India in Squares

Having joyously returned from 19 days in India’s famous western state of Rajisthan I sit in my apartment and feel it’s palatial space. Not that anything is actually all that small in India, because if anything they live by “go big or go home”, but the sense of peace and the available thinking space feels so much broader now.

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How do you solve a problem like Maria? How do you describe a country on a page? It’s impossible really but it won’t stop me from trying.

By far my most outstanding memory will always be of that slow approach to the Taj Mahal. A testament to one very, very powerful man’s love for his wife. A catacomb, a resting place, a monument. I’ve travelled a lot and seen many buildings of many different styles and have often been taken a back by what human’s can achieve against gravity and time. Still, I don’t believe anything will take my breath away in quite the same way. The closer you get, the more you realise how epic the building really is. I’m not ashamed to say I was brimming with tears once inside. Not satisfied by a pure white marbled masterpiece the place is positively washed with fine gem inlay work and artistic carvings. There’s no doubting its place as a wonder of the world.

For me, Rajisthan was a story of conflict and contrast. Joy in colour, taste and music. Defeat in battle, poverty and corruption. I never seemed to get a stable footing in my understanding of how it is or was or will be, even though it was a task I took on readily. So I confined my view to squares, because sometimes you have to just hone in on what you can absorb. The corner of a beautiful table instead of the whole dilapidated room or the single woman in her colourful sari strolling down the street when behind me was a mass of congealed human traffic. And I think maybe this is how everyone tries to see India, in the single capture moments because otherwise you’d simply drown.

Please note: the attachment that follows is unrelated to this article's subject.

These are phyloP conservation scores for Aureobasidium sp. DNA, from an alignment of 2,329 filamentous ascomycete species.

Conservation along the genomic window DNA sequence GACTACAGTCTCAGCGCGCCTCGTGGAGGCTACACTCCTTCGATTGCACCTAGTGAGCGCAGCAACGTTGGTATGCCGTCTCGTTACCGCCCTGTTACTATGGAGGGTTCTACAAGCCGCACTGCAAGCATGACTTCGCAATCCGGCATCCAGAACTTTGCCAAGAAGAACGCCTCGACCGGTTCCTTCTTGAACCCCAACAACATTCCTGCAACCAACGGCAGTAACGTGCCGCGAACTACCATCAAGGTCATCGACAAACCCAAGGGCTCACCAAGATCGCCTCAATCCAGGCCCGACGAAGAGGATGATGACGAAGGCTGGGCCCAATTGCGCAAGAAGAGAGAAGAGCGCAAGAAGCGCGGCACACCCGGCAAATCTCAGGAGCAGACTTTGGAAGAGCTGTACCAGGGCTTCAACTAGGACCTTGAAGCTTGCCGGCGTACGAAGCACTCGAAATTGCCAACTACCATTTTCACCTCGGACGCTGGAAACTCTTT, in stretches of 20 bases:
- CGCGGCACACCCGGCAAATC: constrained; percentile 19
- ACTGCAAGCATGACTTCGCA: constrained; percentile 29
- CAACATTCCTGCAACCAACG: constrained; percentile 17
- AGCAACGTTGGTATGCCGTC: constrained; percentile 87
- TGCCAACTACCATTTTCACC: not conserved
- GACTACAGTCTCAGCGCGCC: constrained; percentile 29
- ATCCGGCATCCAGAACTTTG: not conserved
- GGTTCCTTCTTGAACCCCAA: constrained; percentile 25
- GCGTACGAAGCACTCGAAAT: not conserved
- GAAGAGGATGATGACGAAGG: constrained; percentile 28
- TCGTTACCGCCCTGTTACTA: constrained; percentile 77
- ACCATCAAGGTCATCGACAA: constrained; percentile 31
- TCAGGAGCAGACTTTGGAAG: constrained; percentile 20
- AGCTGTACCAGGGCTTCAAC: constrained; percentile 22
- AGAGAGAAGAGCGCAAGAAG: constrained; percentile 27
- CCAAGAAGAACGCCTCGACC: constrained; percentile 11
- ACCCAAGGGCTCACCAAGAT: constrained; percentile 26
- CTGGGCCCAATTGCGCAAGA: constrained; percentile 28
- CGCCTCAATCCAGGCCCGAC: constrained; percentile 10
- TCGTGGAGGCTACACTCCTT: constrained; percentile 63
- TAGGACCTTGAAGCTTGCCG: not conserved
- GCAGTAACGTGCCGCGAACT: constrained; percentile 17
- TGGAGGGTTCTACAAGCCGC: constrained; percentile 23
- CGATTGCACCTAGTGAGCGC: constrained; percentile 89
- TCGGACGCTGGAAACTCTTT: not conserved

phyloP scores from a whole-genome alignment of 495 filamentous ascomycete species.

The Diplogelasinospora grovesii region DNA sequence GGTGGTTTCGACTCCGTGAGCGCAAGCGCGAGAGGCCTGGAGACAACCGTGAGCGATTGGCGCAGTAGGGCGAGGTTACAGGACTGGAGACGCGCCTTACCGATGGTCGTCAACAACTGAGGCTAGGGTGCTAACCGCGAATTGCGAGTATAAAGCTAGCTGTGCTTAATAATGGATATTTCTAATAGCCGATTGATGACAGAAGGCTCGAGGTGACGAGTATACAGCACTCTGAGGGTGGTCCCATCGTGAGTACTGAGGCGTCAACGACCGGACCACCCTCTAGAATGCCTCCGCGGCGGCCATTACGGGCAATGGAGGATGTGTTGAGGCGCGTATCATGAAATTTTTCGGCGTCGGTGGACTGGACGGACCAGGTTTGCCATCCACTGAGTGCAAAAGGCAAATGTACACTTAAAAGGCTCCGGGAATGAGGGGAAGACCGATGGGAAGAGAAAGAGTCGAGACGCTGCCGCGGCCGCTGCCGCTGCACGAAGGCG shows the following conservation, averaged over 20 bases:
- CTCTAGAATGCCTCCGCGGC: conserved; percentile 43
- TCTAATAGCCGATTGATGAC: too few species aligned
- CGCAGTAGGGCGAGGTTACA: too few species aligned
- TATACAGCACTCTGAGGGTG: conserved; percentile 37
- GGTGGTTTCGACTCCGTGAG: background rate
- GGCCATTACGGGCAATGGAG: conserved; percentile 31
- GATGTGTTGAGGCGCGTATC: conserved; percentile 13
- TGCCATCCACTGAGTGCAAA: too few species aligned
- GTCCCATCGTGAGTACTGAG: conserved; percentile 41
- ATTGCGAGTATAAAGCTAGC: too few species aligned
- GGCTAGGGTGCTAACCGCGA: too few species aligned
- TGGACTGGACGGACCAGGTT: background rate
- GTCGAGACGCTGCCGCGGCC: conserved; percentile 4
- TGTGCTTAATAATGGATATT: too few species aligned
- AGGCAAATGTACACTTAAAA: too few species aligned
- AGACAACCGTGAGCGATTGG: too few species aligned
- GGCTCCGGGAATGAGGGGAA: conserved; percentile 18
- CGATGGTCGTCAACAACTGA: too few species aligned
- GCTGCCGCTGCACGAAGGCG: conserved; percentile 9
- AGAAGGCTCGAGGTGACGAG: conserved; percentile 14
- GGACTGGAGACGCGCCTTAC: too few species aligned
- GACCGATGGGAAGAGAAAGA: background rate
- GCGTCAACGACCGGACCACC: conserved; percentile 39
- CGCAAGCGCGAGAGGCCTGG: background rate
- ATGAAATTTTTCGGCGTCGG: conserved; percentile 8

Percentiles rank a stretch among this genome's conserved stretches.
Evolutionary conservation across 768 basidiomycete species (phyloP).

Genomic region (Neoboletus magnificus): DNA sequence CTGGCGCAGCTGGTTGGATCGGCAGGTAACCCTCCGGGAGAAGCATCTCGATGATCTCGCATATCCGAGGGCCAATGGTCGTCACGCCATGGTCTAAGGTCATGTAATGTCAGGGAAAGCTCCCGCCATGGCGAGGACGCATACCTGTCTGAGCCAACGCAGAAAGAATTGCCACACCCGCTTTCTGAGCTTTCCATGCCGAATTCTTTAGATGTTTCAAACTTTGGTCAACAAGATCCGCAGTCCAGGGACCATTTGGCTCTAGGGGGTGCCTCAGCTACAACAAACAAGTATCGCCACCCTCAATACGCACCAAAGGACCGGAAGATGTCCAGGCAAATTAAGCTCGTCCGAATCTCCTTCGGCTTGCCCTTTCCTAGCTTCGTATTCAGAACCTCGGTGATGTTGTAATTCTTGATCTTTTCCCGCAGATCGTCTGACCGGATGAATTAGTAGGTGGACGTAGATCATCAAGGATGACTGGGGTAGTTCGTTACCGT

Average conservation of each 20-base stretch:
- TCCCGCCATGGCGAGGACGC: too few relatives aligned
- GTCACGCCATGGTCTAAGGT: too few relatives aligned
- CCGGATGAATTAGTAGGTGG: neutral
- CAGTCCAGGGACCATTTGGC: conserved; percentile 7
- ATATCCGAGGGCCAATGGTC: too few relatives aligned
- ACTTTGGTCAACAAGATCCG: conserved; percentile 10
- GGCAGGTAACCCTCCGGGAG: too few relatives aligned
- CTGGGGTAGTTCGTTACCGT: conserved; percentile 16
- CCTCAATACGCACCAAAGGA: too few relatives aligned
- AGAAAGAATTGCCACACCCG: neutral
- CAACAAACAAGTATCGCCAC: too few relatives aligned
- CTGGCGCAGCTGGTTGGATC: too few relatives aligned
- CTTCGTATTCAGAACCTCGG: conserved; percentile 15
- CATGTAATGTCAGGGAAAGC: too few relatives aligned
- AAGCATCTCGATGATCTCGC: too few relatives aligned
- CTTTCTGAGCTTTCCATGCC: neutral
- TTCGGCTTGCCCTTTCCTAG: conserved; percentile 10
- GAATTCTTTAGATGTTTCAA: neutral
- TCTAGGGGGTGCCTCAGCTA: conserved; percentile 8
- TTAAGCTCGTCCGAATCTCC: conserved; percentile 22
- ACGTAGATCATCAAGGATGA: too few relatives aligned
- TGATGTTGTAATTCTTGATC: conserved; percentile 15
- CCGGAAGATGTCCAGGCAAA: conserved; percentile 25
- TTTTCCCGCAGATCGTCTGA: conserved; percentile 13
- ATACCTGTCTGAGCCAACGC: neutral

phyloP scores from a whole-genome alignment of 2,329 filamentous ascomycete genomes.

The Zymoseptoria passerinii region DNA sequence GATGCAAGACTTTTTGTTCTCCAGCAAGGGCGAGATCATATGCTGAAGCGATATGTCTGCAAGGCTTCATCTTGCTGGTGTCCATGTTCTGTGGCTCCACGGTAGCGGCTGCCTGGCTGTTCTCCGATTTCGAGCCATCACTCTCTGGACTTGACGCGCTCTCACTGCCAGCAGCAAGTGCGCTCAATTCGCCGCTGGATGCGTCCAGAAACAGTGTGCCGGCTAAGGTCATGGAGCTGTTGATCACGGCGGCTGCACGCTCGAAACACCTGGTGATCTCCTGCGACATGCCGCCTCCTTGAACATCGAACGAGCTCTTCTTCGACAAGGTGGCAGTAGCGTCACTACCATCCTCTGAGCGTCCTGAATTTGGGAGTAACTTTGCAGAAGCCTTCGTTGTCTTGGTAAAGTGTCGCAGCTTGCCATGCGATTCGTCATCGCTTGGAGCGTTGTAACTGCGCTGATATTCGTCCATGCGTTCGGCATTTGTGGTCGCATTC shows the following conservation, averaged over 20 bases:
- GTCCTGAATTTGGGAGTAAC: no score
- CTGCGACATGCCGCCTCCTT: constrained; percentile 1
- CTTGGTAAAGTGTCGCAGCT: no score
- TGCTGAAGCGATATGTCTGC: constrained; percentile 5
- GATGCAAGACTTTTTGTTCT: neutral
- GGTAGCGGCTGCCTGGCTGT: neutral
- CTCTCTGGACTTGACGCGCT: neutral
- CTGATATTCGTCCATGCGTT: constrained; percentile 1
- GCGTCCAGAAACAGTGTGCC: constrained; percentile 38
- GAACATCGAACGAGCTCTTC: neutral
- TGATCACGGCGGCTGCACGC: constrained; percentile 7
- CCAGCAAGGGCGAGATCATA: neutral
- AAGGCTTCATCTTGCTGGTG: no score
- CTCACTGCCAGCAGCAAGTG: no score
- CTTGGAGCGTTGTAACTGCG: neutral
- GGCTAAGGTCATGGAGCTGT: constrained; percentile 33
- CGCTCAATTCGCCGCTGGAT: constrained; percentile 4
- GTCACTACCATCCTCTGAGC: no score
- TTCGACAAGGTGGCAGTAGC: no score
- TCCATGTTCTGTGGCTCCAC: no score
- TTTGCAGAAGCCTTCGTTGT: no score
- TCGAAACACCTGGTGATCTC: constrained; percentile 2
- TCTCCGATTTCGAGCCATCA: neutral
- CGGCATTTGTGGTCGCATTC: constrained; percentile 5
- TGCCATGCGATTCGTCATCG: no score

I became fascinated with doorways and entrances, mostly because I realised how much they were fascinated by doorways and entrances. In its purest sense they represent the beginning of something, but they are also the first thing you see and a chance to make an impression even if it’s not carried through. Often once we were inside the seemingly extravagant restaurant or hotel or shop it became quickly clear where money had been spent. But even still the product was always great! The tastes sensational, the fabrics luxurious and colours so vibrant they almost shine. Just don’t lean back on your seat or touch the walls. I started to learn that it wasn’t a lie just the most hopeful marketing. It made me smile. “Here is our best” they say loudly.

Whenever my mind wanders back I think of it all. The beauty, the frustration, the glory and the emotion. With distance it all feels more tangible, now that’s an oxymoron! But it’s true. Sitting here, in my two bedroom apartment, drinking masala chai from Jodhpur, I think I can see India more clearly. In little squares.

 

Written by Mekenzie Boylan 

 

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